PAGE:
President Obama’s administration has endorsed an international treaty banning the torture of prisoners held abroad. (Petar Kujundzic/AFP/Getty Images)

The Obama administration has formally endorsed provisions of an international treaty banning torture and cruel treatment of prisoners held by the United States abroad, reversing an interpretation by the George W. Bush administration that it did not apply to detainees held overseas.

In a statement Wednesday to a U.N. treaty-monitoring committee in Geneva, Assistant Secretary of State Tom Malinowski said, “We believe that torture, and cruel, inhuman and degrading treatment and punishment are forbidden in all places, at all times, with no exceptions.”

Although U.S. law and an executive order issued by President Obama on his third day in office prohibit cruelty, the administration had not formally repudiated a 2005 interpretation by the Bush administration that the treaty did not apply “with respect to aliens overseas.”

Acting State Department legal adviser Mary E. McLeod affirmed to the committee that the definition covers all areas under U.S. jurisdiction and territory that the United States “controls as a governmental authority,” including the prison at Guantanamo Bay, Cuba and “with respect to U.S.-registered ships and aircraft.”

Several terrorism suspects captured overseas in recent years have been held for interrogation aboard U.S. naval vessels at sea before transfer to civil courts in this country.

McLeod also reaffirmed that no statement made by a person as a result of torture is admissible in any legal proceeding. She said that treaty provisions, some of which are also covered in other international covenants as well as U.S. law, also apply during wartime. Congress in 1994 ratified the Convention Against Torture and Other Cruel, Inhuman or Degrading Treatment or Punishment.

The statements drew largely positive reactions from human rights groups, as well as some apparent skepticism from the committee. Committee investigators posed several questions, including about Guantanamo, as well as conditions of civil incarceration in the United States, that U.S. representatives are to address at a second session Thursday.

In his opening statement Wednesday, committee investigator Alessio Bruni of Italy said the United States must answer for alleged violations, including secret CIA renditions of terrorism suspects to sites in third countries under the Bush administration, as well as allegations of domestic police brutality.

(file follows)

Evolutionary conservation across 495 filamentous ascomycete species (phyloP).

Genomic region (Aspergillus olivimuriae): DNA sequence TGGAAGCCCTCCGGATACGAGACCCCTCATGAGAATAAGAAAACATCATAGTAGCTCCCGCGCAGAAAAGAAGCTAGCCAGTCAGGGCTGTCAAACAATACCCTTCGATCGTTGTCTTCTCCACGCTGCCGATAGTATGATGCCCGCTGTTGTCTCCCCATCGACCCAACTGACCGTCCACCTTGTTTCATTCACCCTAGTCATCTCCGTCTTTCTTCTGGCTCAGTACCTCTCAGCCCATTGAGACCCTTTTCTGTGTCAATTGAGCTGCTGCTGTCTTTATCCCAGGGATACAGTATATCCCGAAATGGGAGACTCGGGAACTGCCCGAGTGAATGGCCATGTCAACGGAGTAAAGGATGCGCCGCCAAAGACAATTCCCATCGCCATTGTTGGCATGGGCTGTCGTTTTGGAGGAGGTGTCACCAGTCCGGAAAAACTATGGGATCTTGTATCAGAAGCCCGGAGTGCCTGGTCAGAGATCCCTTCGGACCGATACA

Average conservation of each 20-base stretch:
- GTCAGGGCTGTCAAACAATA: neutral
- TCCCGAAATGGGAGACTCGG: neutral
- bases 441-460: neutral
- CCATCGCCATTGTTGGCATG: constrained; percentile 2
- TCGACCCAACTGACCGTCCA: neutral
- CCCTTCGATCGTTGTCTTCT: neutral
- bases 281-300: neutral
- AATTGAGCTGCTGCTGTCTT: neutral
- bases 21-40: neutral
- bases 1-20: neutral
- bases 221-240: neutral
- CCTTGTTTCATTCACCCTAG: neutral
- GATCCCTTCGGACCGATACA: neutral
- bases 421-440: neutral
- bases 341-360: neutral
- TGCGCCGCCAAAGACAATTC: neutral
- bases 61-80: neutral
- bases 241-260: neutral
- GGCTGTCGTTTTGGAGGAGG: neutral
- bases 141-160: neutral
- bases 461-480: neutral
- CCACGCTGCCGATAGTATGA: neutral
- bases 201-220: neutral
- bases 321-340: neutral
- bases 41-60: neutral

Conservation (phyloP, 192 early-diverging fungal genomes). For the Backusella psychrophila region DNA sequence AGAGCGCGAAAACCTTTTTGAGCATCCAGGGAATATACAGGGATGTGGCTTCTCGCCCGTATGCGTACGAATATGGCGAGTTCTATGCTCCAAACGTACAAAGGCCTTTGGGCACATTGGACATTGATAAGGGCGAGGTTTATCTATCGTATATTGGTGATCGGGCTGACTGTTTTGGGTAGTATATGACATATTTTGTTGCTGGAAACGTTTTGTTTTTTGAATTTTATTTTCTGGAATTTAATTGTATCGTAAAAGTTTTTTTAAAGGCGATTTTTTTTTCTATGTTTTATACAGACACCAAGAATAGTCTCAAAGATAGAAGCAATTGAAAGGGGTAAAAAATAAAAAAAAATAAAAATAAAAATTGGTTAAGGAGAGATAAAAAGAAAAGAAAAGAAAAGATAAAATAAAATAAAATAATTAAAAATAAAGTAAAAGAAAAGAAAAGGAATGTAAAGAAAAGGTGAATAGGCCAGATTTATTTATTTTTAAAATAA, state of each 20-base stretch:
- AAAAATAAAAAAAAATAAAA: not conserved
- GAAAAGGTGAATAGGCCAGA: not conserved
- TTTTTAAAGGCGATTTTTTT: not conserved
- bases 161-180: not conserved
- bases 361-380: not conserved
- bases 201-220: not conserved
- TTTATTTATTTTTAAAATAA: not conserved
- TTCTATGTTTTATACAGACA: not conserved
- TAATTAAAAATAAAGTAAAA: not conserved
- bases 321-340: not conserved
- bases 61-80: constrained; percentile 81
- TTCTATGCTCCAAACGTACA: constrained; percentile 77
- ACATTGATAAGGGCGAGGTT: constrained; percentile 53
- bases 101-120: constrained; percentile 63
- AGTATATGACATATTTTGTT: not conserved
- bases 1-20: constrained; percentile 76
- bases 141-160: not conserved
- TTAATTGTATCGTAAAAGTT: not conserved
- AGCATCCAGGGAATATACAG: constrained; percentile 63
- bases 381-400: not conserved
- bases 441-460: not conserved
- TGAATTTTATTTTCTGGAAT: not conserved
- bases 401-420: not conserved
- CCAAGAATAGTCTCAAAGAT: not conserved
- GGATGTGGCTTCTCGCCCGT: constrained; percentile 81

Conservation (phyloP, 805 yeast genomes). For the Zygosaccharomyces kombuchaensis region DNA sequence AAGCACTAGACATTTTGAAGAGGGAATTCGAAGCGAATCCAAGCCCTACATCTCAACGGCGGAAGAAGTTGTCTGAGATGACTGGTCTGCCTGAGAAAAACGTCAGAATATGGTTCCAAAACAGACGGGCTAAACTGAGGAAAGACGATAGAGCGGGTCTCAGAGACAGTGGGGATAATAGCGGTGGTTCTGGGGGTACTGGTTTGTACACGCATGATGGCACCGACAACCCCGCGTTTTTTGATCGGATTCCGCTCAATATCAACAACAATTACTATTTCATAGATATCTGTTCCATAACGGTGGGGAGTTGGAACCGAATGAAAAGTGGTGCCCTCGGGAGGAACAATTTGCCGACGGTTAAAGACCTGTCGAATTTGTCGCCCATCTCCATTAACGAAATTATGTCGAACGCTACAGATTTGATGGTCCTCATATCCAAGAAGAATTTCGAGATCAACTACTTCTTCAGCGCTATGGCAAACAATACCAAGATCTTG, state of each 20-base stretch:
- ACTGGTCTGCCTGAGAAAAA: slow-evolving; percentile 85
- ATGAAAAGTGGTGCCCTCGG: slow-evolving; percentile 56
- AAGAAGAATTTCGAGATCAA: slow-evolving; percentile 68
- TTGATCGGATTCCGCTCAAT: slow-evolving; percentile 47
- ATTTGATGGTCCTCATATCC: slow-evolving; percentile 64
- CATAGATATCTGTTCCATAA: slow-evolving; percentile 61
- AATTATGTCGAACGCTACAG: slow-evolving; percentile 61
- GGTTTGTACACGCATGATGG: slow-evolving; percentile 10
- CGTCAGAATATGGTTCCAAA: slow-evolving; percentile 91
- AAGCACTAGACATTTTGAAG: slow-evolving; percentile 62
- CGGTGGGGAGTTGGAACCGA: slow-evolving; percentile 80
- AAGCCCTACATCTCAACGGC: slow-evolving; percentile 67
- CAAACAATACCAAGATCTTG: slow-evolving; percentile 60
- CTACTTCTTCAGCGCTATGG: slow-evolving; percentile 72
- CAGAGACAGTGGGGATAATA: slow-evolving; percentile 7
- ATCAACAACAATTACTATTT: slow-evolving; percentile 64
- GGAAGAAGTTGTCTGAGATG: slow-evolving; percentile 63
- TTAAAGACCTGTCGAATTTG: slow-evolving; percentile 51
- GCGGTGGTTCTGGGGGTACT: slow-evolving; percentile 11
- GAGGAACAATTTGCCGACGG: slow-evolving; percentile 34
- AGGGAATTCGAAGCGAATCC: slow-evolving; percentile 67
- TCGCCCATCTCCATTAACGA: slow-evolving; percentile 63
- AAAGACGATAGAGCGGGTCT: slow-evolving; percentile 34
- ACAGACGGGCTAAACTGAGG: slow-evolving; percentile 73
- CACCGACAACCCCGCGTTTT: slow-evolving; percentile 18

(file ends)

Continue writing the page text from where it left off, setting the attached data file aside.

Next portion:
Although the Obama administration has acknowledged torture at the CIA sites that were closed by Bush before he left office, no U.S. official has been legally held accountable for such action. The administration has rejected charges that the handling of some Guantanamo prisoners, including forced feeding and the continued detention of most without charge, constitutes inhumane treatment.

Human Rights First, one of several international rights organizations that have criticized what they have seen as an administration lapse over the treaty, called the statement “an important step toward making clear that the prohibition on torture and other official cruelty is not just a policy but a legal obligation — one that the United States carries out when it acts beyond the water’s edge.”

But the American Civil Liberties Union, while saying it was “pleased” with the affirmation of the torture ban, called on the administration to “go a step further and clarify that its treaty obligations apply to all official U.S. conduct, especially where the U.S. has effective control abroad.”

ACLU Human Rights Program Director Jamil Dakwar, who attended the Geneva meeting, questioned what he called “ambiguous” wording in McLeod’s statement that could allow short-term or transitory detention by the CIA overseas.

The Minnesota-based Center for Victims of Torture raised the same issue, noting in a statement that U.S. officials “left unclear” whether treaty provisions apply “to all places where the U.S. government exercises effective control abroad, including transitory detention facilities.” The center expressed hope that U.S. representatives will clarify Thursday whether the treaty “will be applied unconditionally, universally, and without any reservation.”

The accountability issue is likely to reemerge in the United States with the release of a lengthy summary of the Senate Intelligence Committee’s classified report on the detention and interrogation program that was put in place following the Sept. 11, 2001, attacks. The release has been held up in a dispute between the committee majority and the CIA over portions of the report the intelligence agency believes should remain secret.

In her remarks to the committee, McLeod said that “in the wake of the 9/11 attacks, we regrettably did not always live up to our own values. . . . As President Obama has acknowledged, we crossed the line and we take responsibility for that.”